In August 2016, Toghrae and two of this colleagues conducted fieldwork at the site, carefully describing the mysterious symbols marked in the stone. They also conducted a survey of the area and met with local people.

This led them to discover a second nearby site with volcanic rocks covered with engravings representing animals and humans.

“We found this second rock art group after a local pilgrim invited us to have lunch at his home. There, we discovered rock outcrops with several engravings showing specific subjects – anthropomorphic and zoomorphic figures. They are small in size, different from the ones documented on PMB001 but similar to other figures found in rock art all over Iran,” co-author of the paper Dario Sigari, from the University of Ferrara in Italy told IBTimes UK.

Area where the rock art was discovered (Source: Léa Surugue in IBT).

At present, it is impossible to date the engravings or to associate them with any particular culture. This is a problem that archaeologists have always almost encountered when trying to date rock art in Iran. Because similar symbols and figures have been depicted repeatedly over the years, it is difficult to link them to a specific period – unless artifacts are found nearby, helping researchers come up with a more precise chronology.

Some of the symbols at PMB001 do give some clues. For instance, circular symbols on the stone are comparable to those found at another site and attributed to the Bronze Age. However, no precise dates can be put forward by the archaeologists without conducting more in-depth excavations in the area.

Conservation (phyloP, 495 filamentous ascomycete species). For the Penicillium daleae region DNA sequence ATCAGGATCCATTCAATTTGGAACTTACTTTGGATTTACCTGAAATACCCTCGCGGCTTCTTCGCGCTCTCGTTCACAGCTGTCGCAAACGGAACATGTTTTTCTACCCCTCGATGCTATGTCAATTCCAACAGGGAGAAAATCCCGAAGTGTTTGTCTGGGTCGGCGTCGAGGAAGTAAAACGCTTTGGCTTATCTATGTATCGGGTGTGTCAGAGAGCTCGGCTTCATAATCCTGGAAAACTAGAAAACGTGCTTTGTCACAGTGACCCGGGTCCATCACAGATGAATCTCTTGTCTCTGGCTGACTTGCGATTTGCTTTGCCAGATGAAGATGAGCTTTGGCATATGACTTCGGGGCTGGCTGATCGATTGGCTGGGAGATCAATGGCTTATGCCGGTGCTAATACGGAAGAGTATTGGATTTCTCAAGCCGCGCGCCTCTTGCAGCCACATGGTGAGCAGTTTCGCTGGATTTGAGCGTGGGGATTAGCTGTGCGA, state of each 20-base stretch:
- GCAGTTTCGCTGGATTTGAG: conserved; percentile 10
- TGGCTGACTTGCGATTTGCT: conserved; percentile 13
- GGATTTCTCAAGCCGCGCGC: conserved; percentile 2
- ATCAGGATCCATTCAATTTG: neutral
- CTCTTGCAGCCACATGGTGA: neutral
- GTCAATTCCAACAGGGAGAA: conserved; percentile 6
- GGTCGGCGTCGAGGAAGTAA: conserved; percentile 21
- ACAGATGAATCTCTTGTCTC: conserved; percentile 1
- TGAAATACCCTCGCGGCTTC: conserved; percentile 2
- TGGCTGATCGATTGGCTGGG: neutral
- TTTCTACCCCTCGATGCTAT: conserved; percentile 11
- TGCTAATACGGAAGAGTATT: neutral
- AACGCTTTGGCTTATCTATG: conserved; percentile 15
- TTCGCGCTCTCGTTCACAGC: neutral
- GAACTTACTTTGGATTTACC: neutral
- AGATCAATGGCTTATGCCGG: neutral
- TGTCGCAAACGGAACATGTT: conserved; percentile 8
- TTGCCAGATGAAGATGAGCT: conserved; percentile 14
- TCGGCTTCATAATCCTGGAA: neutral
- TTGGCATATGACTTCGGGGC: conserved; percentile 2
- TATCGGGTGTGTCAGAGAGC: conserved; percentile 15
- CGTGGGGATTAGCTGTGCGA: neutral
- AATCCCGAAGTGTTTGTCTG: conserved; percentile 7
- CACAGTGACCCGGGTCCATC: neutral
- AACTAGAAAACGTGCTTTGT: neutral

“There is a lot of debate when it comes to rock art in Iran to know whether we can attribute certain engravings to a period or another. We have a dating problem, because the same figures were represented, at different points in time from the Neolithic to the Iron Age. Probably the PMB001 area was settled at different periods, and the rock art represents all these phases. But without more excavations conducted at the site, we can’t say for certain what the chronology of the two sites is,” Sigari said.

Close-up of ancient rock art from Iran of an unknown ancient civilization (Source: Léa Surugue in IBT).

The archaeologists also want to investigate what the location of the stones in the landscape can reveal about the significance of the rock art. The fact that PMB001 is located at the top of a mountain may prove important in interpreting the engravings.

It’s possible that this position gave it a greater perceived sacred value, which was later adapted by modern population, in light of their new beliefs. “Such re-purposing of rock art for new beliefs and rituals will form another part of our ongoing research,” the authors conclude.